We are investigating crystallization of different crystallizable materials inside nanoporous and microporous materials. Examples include semiconductors such as cadmium selenide and semi-crystalline polymers. Semi-crystalline polymers are an important class of materials. They consist of sheet-like lamella crystals, which are separated by amorphous regions. Crystallization in semi-crystalline polymers is commonly a non-equilibrium process. The crystalline morphology, which largely determines the mechanical, electronic, optical and piezoelectric properties of polymeric specimens, depends on the applied thermal history. It is obvious that the two-dimensional confinement of nanopores and micropores influences the crystallization. Aiming at rational texture engineering, we are investigating how crystal size and crystal orientation in polymeric nanofibers and microfibers can be adjusted. For example, macroscopic ensembles of non-isothermally crystallized polymer nanofibers exhibit uniform crystal orientation if they were crystallized when connected with a bulk polymer film on the surface of the templates. In this case, heterogeneous nucleation occurs within the bulk reservoir. When the growth fronts of the crystallites arrive at the template surface, a kinetic selection process at the pore openings takes place. Only crystals having their direction of fastest growth aligned with the pore axes proceed into the pores. As example in case, we selected poly(vinylidene difluoride) (PVDF), a semi-crystalline high-performance polymer, some copolymers of which show pronounced ferroelectricity. The <020> direction of PVDF has the highest growth rate. In the bulk, PVDF crystals form spherulitic superstructures. The <020> direction points radially outwards. If a spherulite hits a pore, lamella crystals having their <020> direction oriented parallel to the pore axis grow straight along the pores (Fig. 1).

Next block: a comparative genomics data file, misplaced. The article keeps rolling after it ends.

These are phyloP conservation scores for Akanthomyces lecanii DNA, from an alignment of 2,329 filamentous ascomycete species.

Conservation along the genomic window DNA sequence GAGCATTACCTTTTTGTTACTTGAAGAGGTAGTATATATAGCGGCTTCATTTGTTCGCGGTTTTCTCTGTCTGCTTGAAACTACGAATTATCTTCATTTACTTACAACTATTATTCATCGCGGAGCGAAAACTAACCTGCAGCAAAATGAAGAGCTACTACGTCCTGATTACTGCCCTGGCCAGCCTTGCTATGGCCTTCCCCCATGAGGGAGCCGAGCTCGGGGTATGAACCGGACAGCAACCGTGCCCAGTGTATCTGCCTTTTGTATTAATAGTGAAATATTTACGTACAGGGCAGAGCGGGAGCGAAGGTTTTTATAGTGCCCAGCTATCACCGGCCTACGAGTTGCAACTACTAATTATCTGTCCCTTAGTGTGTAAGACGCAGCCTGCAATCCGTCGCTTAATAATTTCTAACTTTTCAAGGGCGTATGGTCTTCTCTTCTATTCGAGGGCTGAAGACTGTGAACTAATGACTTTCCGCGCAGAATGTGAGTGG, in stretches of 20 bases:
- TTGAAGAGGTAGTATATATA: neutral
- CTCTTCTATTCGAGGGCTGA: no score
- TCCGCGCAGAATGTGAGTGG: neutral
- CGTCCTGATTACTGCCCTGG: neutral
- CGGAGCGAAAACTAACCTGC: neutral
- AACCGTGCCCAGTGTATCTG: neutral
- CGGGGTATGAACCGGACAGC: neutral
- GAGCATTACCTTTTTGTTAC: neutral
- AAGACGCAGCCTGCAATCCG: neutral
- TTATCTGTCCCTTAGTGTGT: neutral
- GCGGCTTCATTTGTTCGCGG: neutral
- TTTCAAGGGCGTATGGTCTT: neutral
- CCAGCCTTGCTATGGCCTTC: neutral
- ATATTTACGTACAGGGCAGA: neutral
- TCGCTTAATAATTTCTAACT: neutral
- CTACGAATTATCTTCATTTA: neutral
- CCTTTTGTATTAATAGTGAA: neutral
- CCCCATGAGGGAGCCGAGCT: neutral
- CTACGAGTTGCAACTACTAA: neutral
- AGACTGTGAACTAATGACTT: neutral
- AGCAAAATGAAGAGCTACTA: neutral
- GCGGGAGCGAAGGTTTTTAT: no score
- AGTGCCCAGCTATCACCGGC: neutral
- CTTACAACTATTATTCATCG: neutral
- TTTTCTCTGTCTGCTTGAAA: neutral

Figure 1. Schematic diagram illustrating the selection of a specific growth direction, when PVDF crystals formed in the bulk proceed into the pores of a porous template. The crystallographic direction exhibiting the highest growth rate aligns with the pore axes.
If the polymer nanofibers are separated within the pores during non-isothermal crystallization by removing any material from the surface of the templates (Fig. 2), crystallization is initiated by homogeneous nucleation within each crystallizing entity. All crystal orientations allowing the lamella crystals growing along the pores show up in statistical frequency, whereas all crystal orientations resulting in impingement of the growing crystals on the pore walls are suppressed. We are investigating the crystal orientation in ensembles of polymer nanofibers aligned inside the pores of porous templates by wide angle X-ray diffraction (WAXS) (Fig. 3).
Figure 2. Scanning electron micrograph of the surface of a self-ordered porous alumina template (pore diameter 35 nm) containing separated PVDF nanowires, after the cleaning of the template surface.
Figure 3. Wide angle X-ray patterns of non-isothermally crystallized PVDF nanowires aligned within ordered porous alumina (pore diameter 35 nm), measured in reflection mode. a) Nanowires crystallized when connected to a bulk PVDF film on the surface of the template. The exclusive appearance of the (020) peak indicates that the <020> direction of the crystallites is uniformly parallel to the pore axes. b) Nanowires non-isothermally crystallized in the separated state. All crystal orientations enabling the growth of the lamella crystals along the pore, which are represented by (hk0) indices, appear, whereas crystal orientations that result in impingement of the growing crystals on the pore walls, represented by (hkl) indices with non-zero l index, are missing. c) Powder pattern of PVDF.